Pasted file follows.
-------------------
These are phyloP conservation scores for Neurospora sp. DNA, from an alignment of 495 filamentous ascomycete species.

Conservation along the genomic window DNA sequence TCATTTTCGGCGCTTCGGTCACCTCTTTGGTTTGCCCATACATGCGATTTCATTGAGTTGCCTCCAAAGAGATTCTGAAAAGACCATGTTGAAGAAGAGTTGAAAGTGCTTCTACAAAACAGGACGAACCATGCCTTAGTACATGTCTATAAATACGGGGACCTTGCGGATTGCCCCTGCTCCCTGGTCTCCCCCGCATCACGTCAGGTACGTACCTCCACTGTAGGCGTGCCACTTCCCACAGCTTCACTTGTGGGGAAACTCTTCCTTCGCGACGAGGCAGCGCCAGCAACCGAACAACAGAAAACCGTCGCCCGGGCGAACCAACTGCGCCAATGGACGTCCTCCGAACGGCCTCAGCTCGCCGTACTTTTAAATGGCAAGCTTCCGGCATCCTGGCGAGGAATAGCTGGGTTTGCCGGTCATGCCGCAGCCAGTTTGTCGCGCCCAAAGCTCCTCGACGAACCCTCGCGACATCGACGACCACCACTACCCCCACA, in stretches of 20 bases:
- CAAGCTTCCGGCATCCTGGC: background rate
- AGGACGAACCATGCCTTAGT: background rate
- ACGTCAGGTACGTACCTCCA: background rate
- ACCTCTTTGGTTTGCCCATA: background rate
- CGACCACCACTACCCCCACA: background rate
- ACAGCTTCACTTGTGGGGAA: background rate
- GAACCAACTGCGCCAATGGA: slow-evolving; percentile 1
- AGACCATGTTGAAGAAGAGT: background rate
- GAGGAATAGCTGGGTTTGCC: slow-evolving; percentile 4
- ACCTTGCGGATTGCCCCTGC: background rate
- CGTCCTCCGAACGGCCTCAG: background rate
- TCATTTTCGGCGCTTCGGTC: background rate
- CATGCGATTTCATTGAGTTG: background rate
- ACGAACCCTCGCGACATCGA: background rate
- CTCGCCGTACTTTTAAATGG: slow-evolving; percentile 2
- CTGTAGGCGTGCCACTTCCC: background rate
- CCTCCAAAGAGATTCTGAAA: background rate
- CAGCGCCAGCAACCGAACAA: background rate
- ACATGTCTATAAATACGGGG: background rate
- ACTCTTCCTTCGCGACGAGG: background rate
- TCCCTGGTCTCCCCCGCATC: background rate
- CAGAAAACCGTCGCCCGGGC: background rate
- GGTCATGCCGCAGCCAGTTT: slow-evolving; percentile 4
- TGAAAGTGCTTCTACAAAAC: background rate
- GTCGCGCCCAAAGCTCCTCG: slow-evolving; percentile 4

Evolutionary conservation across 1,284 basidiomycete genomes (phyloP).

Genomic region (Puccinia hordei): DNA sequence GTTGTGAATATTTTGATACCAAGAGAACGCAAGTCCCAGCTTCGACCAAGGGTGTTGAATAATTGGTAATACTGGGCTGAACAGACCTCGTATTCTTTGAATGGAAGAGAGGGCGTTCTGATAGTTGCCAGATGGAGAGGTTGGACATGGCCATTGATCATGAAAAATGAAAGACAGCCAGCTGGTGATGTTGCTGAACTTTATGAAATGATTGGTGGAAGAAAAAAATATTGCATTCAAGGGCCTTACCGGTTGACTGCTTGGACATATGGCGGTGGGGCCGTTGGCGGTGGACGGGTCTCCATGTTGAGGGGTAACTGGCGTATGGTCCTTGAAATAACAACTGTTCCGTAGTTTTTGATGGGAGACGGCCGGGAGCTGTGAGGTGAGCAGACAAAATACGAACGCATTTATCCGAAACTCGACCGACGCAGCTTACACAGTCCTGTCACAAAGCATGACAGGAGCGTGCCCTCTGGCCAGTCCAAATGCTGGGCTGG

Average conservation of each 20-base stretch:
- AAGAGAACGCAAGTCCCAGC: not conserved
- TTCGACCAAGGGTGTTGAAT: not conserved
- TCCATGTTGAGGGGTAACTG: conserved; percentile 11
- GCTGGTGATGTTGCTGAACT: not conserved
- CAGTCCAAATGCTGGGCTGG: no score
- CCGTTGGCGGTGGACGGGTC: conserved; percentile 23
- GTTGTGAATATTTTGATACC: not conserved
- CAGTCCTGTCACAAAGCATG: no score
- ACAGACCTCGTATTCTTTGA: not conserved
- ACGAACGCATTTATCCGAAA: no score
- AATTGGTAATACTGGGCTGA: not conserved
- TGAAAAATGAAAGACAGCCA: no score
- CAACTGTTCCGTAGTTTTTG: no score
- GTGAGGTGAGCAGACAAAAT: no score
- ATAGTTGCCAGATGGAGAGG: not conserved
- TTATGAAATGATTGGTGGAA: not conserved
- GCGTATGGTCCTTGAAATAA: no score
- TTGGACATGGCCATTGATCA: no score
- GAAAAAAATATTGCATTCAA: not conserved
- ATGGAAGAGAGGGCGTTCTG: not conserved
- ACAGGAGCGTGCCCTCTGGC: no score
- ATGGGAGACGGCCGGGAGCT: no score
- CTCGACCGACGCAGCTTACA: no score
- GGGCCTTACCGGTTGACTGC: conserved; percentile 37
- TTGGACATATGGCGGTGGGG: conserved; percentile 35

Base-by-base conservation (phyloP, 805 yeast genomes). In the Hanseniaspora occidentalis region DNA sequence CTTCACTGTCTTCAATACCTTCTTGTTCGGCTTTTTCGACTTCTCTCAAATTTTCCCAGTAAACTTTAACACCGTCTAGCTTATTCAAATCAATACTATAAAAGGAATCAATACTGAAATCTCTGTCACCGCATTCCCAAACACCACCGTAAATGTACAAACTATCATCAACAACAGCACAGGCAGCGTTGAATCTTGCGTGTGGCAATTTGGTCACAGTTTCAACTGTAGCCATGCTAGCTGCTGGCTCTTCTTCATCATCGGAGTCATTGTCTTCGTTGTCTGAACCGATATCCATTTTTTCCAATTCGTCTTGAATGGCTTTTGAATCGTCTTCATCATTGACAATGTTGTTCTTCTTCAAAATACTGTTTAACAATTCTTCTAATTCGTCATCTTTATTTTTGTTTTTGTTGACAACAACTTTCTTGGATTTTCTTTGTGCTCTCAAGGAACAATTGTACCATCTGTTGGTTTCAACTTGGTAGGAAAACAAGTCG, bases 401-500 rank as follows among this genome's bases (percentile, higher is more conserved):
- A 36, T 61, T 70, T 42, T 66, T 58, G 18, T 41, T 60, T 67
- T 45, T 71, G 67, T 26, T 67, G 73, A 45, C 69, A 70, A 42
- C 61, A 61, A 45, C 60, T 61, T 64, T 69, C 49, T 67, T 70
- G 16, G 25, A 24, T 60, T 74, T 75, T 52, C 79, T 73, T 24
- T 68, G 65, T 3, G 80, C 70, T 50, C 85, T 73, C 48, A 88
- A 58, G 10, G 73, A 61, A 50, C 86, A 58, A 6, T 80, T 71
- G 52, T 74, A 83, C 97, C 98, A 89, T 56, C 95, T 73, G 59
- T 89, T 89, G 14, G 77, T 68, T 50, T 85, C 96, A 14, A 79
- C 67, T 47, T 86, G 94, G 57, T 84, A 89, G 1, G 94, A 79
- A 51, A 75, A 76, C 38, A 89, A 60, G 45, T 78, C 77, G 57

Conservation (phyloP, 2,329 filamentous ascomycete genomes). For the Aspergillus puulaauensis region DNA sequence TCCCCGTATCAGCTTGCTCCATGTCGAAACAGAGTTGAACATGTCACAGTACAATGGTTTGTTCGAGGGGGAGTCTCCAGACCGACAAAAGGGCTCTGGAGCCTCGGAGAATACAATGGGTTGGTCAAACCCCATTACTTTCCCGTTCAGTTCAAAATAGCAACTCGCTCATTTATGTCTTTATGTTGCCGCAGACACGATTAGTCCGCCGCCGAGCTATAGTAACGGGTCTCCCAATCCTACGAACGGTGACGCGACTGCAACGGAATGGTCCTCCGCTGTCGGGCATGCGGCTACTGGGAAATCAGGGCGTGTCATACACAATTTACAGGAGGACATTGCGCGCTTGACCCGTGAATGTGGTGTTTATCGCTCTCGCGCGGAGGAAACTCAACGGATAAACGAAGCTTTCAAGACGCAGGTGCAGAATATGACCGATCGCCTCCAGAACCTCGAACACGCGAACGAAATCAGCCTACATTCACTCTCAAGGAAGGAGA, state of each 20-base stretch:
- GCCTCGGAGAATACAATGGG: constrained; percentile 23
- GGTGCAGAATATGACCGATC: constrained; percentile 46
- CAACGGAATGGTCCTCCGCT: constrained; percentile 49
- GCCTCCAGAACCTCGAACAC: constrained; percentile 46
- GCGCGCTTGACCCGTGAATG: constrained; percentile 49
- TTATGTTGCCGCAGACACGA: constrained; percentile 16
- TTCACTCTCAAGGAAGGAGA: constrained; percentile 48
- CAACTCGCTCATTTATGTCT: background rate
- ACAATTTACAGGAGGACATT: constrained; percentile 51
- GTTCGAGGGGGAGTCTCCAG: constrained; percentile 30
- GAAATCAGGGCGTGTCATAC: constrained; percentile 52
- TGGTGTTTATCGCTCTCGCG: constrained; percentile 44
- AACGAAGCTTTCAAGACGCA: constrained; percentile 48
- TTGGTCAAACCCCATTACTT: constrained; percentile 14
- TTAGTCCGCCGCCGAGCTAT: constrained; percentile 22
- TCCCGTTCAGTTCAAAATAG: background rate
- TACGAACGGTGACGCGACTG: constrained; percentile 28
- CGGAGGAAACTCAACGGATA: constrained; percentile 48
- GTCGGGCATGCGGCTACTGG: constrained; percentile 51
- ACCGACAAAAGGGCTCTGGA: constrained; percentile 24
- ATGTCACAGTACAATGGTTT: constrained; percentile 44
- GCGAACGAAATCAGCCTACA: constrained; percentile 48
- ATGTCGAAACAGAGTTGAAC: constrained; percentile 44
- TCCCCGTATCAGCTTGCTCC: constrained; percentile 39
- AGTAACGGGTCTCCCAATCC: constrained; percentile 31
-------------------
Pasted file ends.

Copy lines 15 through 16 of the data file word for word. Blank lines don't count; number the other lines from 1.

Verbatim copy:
- CATGCGATTTCATTGAGTTG: background rate
- ACGAACCCTCGCGACATCGA: background rate